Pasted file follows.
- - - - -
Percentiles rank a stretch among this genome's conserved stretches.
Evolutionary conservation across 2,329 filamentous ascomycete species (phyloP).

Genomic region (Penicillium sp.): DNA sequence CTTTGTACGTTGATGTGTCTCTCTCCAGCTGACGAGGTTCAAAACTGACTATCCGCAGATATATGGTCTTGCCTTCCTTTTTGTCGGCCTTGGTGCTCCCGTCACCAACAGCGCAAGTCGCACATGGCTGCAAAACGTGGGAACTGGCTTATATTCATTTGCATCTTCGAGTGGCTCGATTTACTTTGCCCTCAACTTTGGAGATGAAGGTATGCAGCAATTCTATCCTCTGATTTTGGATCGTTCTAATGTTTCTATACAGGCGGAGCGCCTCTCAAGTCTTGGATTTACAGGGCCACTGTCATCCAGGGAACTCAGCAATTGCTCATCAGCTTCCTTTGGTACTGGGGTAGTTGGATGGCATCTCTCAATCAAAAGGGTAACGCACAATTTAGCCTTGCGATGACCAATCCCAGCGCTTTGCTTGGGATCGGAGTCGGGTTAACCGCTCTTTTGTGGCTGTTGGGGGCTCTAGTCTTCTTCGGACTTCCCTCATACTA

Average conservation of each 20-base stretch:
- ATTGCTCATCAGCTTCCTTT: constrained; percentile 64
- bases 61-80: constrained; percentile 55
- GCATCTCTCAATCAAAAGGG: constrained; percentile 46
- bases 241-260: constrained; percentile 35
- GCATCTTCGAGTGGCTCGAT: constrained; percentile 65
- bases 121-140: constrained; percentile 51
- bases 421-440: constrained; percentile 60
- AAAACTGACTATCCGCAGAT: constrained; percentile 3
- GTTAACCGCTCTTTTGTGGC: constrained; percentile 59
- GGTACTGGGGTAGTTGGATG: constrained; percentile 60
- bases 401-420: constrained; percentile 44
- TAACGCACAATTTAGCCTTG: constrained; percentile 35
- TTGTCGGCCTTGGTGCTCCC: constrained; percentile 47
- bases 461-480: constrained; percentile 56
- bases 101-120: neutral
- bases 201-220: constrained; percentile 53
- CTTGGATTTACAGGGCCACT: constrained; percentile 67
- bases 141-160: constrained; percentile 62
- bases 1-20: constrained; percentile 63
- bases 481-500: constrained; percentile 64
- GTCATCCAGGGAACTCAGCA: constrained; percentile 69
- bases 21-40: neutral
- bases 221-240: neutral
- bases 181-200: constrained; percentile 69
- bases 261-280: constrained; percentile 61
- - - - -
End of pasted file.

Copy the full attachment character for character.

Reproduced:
Percentiles rank a stretch among this genome's conserved stretches.
Evolutionary conservation across 2,329 filamentous ascomycete species (phyloP).

Genomic region (Penicillium sp.): DNA sequence CTTTGTACGTTGATGTGTCTCTCTCCAGCTGACGAGGTTCAAAACTGACTATCCGCAGATATATGGTCTTGCCTTCCTTTTTGTCGGCCTTGGTGCTCCCGTCACCAACAGCGCAAGTCGCACATGGCTGCAAAACGTGGGAACTGGCTTATATTCATTTGCATCTTCGAGTGGCTCGATTTACTTTGCCCTCAACTTTGGAGATGAAGGTATGCAGCAATTCTATCCTCTGATTTTGGATCGTTCTAATGTTTCTATACAGGCGGAGCGCCTCTCAAGTCTTGGATTTACAGGGCCACTGTCATCCAGGGAACTCAGCAATTGCTCATCAGCTTCCTTTGGTACTGGGGTAGTTGGATGGCATCTCTCAATCAAAAGGGTAACGCACAATTTAGCCTTGCGATGACCAATCCCAGCGCTTTGCTTGGGATCGGAGTCGGGTTAACCGCTCTTTTGTGGCTGTTGGGGGCTCTAGTCTTCTTCGGACTTCCCTCATACTA

Average conservation of each 20-base stretch:
- ATTGCTCATCAGCTTCCTTT: constrained; percentile 64
- bases 61-80: constrained; percentile 55
- GCATCTCTCAATCAAAAGGG: constrained; percentile 46
- bases 241-260: constrained; percentile 35
- GCATCTTCGAGTGGCTCGAT: constrained; percentile 65
- bases 121-140: constrained; percentile 51
- bases 421-440: constrained; percentile 60
- AAAACTGACTATCCGCAGAT: constrained; percentile 3
- GTTAACCGCTCTTTTGTGGC: constrained; percentile 59
- GGTACTGGGGTAGTTGGATG: constrained; percentile 60
- bases 401-420: constrained; percentile 44
- TAACGCACAATTTAGCCTTG: constrained; percentile 35
- TTGTCGGCCTTGGTGCTCCC: constrained; percentile 47
- bases 461-480: constrained; percentile 56
- bases 101-120: neutral
- bases 201-220: constrained; percentile 53
- CTTGGATTTACAGGGCCACT: constrained; percentile 67
- bases 141-160: constrained; percentile 62
- bases 1-20: constrained; percentile 63
- bases 481-500: constrained; percentile 64
- GTCATCCAGGGAACTCAGCA: constrained; percentile 69
- bases 21-40: neutral
- bases 221-240: neutral
- bases 181-200: constrained; percentile 69
- bases 261-280: constrained; percentile 61